The news recently of a 29yo woman seeking the right to have her suicide assisted by others has brought out a few odd opinions, to say the least, especially from those who purport to be Christians.
The simplistic argument (and it is simplistic), is that it is compassionate to allow the voluntary death of someone if there is no longer pleasure in their life, but only pain and suffering. Is it not our purpose as Christians to alleviate suffering?
Well… sort of. Christianity is about life. We, as ministers of Christ, are here to offer life, and life in abundance. If it is a battle between suffering and life, then we are on the side of life. However, this is not what Brittany Maynard, and others like her, face. The battle is between suffering and death. The argument is being made that death is better than suffering. But Christians who advocate this betray a deeply flawed theological view of their faith.
At the very least, the Christian must reject gnosticism – that ancient heresy that despises the body and sees the body as a prison of the soul. Unfortunately, this is a prominent view among Protestants and Evangelicals. They see the body as responsible for sin and pain and death, and to die is to finally escape the body and be a “free spirit”, so to speak. To escape is to be be at peace. But this is not Christianity. It is a damnable lie. Souls and bodies are supposed to be together – that is how God created us. To separate them, through death, is not God’s will, and a soul separated from the body that does not commune with Christ is by definition unfulfilled and in torment, a captive to its own passions, pride and selfishness, all of which can only be satiated by the body. So on this basis alone, to take one’s own life and destroy the image of God in oneself is, without the intercession of the Church, an act that eternally condemns the soul to despair. It’s better to stay alive and suffer in the body than go through that!
But this is not just about fear of what lies beyond. Nor is it even about the “redemptive power of suffering”, an offensive concept to many people, although I believe it to be true. (If you want to read a good explanation of redemptive suffering, Andrew Damick does it very well here). It is about life and hope and faith and the conquest of death and Hades that God achieved in Christ through His own suffering. It is about the image of God in us that He created in us. It is because we have this hope that we seek to persevere, as so many people in the Bible persevered through trials and suffering, and we seek to affirm and cultivate that image of the loving, suffering God in us, instead of destroying it to remove some temporal physical pain we experience.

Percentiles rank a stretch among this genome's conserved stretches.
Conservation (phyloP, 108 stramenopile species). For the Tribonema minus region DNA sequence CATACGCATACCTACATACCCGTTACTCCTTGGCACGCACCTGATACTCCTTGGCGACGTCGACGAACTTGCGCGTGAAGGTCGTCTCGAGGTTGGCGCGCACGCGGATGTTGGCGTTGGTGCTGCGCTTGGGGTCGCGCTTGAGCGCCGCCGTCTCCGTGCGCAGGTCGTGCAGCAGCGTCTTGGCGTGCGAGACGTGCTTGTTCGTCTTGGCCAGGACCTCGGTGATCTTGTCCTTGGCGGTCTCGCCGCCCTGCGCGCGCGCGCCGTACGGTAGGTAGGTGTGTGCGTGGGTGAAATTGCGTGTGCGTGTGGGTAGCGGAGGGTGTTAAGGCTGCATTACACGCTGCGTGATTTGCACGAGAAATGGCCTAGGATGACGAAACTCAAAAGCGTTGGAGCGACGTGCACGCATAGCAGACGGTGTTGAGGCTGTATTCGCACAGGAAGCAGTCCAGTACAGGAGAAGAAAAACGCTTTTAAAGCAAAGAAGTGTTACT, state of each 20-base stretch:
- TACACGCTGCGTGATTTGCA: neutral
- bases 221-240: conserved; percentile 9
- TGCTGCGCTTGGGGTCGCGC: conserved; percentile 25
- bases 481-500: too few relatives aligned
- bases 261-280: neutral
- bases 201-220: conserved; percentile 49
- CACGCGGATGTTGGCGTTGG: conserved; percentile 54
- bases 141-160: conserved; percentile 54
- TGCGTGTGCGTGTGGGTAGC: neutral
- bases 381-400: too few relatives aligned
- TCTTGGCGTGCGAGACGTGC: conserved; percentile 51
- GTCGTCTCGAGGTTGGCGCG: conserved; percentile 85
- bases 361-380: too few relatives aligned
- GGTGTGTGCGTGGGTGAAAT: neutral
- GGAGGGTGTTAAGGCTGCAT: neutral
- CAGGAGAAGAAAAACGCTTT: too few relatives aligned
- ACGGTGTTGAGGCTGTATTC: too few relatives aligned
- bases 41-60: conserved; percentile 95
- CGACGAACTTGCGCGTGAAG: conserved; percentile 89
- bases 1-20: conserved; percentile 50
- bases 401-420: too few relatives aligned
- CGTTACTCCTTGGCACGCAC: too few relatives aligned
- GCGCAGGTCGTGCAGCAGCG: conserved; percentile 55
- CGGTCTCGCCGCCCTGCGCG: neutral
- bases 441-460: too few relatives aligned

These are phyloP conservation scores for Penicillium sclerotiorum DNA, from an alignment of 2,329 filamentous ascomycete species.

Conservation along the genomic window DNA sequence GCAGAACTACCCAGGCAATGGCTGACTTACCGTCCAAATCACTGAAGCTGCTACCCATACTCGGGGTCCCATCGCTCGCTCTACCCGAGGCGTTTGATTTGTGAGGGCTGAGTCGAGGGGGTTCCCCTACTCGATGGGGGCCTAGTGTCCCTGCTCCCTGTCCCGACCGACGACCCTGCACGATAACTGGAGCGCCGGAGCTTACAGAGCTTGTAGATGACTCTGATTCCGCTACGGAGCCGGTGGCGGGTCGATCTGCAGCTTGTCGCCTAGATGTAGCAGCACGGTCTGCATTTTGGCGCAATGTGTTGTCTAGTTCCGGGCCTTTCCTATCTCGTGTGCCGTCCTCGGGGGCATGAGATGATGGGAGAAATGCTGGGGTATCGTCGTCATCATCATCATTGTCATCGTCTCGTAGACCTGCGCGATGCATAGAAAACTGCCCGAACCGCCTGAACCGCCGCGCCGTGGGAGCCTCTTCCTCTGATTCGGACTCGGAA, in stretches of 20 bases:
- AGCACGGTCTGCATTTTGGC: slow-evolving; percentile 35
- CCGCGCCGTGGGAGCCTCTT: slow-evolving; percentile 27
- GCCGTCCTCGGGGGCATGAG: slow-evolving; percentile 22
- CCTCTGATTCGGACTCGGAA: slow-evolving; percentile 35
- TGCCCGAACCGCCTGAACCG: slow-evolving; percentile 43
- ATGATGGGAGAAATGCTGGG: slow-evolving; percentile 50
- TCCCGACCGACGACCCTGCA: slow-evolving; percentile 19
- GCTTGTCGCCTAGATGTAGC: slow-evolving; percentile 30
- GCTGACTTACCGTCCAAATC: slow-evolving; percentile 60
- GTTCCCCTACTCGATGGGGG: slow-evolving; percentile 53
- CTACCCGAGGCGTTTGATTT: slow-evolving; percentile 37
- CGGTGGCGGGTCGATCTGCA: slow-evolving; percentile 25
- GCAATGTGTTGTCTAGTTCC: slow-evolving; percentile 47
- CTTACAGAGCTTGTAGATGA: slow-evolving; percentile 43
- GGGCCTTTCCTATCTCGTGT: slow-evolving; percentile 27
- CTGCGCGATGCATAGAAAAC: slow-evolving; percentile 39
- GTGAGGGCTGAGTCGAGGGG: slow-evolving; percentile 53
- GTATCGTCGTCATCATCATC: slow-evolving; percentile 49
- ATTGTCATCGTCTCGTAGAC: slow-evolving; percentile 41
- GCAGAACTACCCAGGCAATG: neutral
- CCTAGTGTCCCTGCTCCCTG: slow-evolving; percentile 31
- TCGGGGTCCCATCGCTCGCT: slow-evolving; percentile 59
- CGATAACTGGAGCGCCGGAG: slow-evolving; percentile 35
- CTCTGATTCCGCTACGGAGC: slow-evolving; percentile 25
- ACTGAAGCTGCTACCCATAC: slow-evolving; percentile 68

This hope is not some scholastic, intellectual, theoretical hope. It is an ontological hope that naturally exists within us, that struggles for life even as we seek to suppress and destroy that hope. In suffering, rather than giving in, we affirm that our life has meaning, that it has purpose, that it is valuable. We struggle for it because it is worth something. And that is where the contradiction in euthanasia lies. Suicide is the obliteration of the meaning of one’s life – the floccinaucinihilipilification of it. And yet euthanasia is sold as “death with dignity”! Well what a nonsense. Dignity implies some meaning to one’s life and death. Either your life has meaning, and you seek life, through whatever miserable crawling struggle that entails, or it has none, and you kill yourself. There is no Mr Inbetween. To seek dignity of any sort is to be on the side of life, not death. It implicitly recognises the Source of dignity – God’s image in us.
To struggle for no end is truly pitiable. But we do have an end – a great hope! our union with Christ, which we strive towards when we undergo suffering, and we run from when we subject ourselves to indignities of any kind, whether licentiousness in food, drugs, sex, money, power, or in its purest form, actively killing ourselves. This is Christianity: To struggle with Christ, to suffer with Him, to restore His image in us, to seek His dignity, and to die with dignity, despite the indignities forced on us, and especially the indignities forced on Christ. That’s where we find meaning and dignity in life. Not in destroying our body to eliminate physical pain.
I hope and pray that Ms Maynard, and all like her who suffer in pain, find their value and dignity not in death but in life, and in the Giver of Life.